CFP State of the Art in Creative Tourism (Portugal)

The State of the Art in Creative Tourism
Leading Research | Advanced Practices | Future Trajectories
1-2 June 2017
Coimbra, Portugal

Call for Proposals
Deadline: February 14, 2017

Objectives
This conference has two aims:
First, to bring together leading creative tourism researchers with creative tourism networks and practitioners to outline “the state of the art” – the main lines of research and key issues in both the research and practice of creative tourism. What is the state of the art within creative tourism research and practice? What are the leading trends and contextualizing influences today? What are the key questions and issues to be addressed going forward?

Second, to inform the development of a creative tourism network – CREATOUR – focusing on small cities and rural areas within the Norte, Centro, Alentejo and Algarve regions of Portugal. We are eager to learn from creative tourism efforts internationally that can advise the network’s development and the array of creative tourism practices to be conducted by the pilot initiatives within CREATOUR.

What is creative tourism?
Creative tourism offers visitors the opportunity to develop their creative potential through active participation in workshops, courses and other learning experiences that are characteristic of the destination where they are taken. Creative tourism allows visitors to deepen contact with the local culture by directly participating in cultural/creative activities and being involved in the creative life of the destination (rather than just displaying creative products, for example). The creative tourism approach allows the destination communities and regions to benefit from significant advantages, and enables artistic and other creative activities to play a driving role in broader socio-economic development.

Background
In the early 2000s, creative tourism emerged as a reaction against “mass cultural tourism” approaches as consumers sought more authentic and engaging experiences and desired to cultivate their own creativity through tourism. Originally, creative tourism referred mainly to active learning experiences, often linked to tangible cultural elements such as crafts, and this stream continues to be vibrant in creative tourism. Added to this, a shift towards a more extensive relationship between tourism and the creative industries is also observed, moving from a focus on specific forms of culture to creative content more generally and the platforms that make the distribution of this content possible. This new wave of creative tourism embodies an approach centred on “contemporary creativity, innovation and intangible content” (OECD 2014: 7), although it may use traditional culture as a source of inspiration. Becoming more than just a new tourism niche, this represents a source of innovation and an expansion of tourism as a whole.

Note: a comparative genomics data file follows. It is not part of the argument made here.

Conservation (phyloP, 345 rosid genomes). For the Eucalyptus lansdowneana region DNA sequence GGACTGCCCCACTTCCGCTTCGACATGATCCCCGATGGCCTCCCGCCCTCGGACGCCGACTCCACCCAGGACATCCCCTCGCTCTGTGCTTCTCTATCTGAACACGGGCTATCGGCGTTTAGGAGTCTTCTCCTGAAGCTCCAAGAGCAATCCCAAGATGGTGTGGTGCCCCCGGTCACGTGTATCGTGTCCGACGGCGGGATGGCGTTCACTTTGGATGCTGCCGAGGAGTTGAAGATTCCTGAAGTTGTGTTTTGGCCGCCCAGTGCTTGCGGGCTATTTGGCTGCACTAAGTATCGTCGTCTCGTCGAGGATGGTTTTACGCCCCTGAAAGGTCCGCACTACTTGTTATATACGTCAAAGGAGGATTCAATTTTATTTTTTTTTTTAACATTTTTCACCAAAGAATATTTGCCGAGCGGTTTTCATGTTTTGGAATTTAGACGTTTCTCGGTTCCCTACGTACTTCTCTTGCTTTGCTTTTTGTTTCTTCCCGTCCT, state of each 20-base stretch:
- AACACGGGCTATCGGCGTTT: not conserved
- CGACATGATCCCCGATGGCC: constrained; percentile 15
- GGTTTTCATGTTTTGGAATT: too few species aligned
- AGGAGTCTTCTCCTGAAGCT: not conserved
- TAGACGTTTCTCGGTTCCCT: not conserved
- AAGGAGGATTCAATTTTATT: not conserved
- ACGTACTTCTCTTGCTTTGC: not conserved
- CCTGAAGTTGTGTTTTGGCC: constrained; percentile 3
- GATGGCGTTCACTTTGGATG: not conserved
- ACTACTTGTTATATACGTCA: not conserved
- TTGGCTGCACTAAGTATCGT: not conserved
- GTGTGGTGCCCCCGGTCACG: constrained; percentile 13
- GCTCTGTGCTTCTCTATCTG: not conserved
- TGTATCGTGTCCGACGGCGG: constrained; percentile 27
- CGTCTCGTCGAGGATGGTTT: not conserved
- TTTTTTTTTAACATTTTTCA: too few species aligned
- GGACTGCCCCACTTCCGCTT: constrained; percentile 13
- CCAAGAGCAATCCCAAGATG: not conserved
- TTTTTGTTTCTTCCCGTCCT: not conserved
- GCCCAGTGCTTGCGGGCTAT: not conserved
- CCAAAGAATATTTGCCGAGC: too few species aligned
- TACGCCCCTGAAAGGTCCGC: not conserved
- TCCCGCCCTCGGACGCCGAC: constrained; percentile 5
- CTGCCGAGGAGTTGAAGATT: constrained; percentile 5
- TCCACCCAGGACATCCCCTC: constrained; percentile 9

Creative tourism experiences combine different creative content elements and engage with creative lifestyles. Visitors or consumers want to be actively involved in creative experiences and activities. Creative tourism consumers desire to “go where the creativity is” and to directly participate in creation and co-creation activities. They are increasingly playing a co-creation role in the development of creative experiences, sharing knowledge, and contributing skills to the creative experiences. Creative tourism experiences are not only economically valuable, but may stimulate the development of new ideas, products, and services through the interactions, conversations, and co-creation experiences that occur.

Furthermore, creative experiences must be embedded in the destination so that “people have a reason to be creative in a particular place. Destinations have to identify characteristic creative content and activities that connect with the needs of visitors and residents” (OECD 2014: 54). Creative tourism involves collaboration with a wide range of actors to develop “dispersed value networks” (p. 7).

The highest-profile creative tourism platforms are in cities well known as creative centres (e.g., Paris, Barcelona, Santa Fe) or linked with popular films and music (e.g., Lord of the Rings and Wellington, New Zealand; Korean new wave cinema and music, with various sites). However, other initiatives, for example, in Canada and Japan, have been developed from regional or small-town contexts.

Who is organizing?
The conference is organized within the project CREATOUR: Creative Tourism Destination Development in Small Cities and Rural Areas (Desenvolver Destinos de Turismo Criativo em Cidades de Pequena Dimensão e em Áreas Rurais). The overall objective of CREATOUR is to develop and pilot an integrated approach and research agenda for creative tourism in small cities and rural areas in Portugal, developing strong links within and amongst regions. CREATOUR is a national three-year project (2016-2019) funded under the Joint Activities Programme of PORTUGAL 2020, by COMPETE2020, POR Lisboa, POR Algarve and Fundação para a Ciência e Tecnologia.

About CREATOUR: www.ces.uc.pt/creatour

Author: Center for Intercultural Dialogue

Wendy Leeds-Hurwitz, the Director of the Center for Intercultural Dialogue, manages this website.

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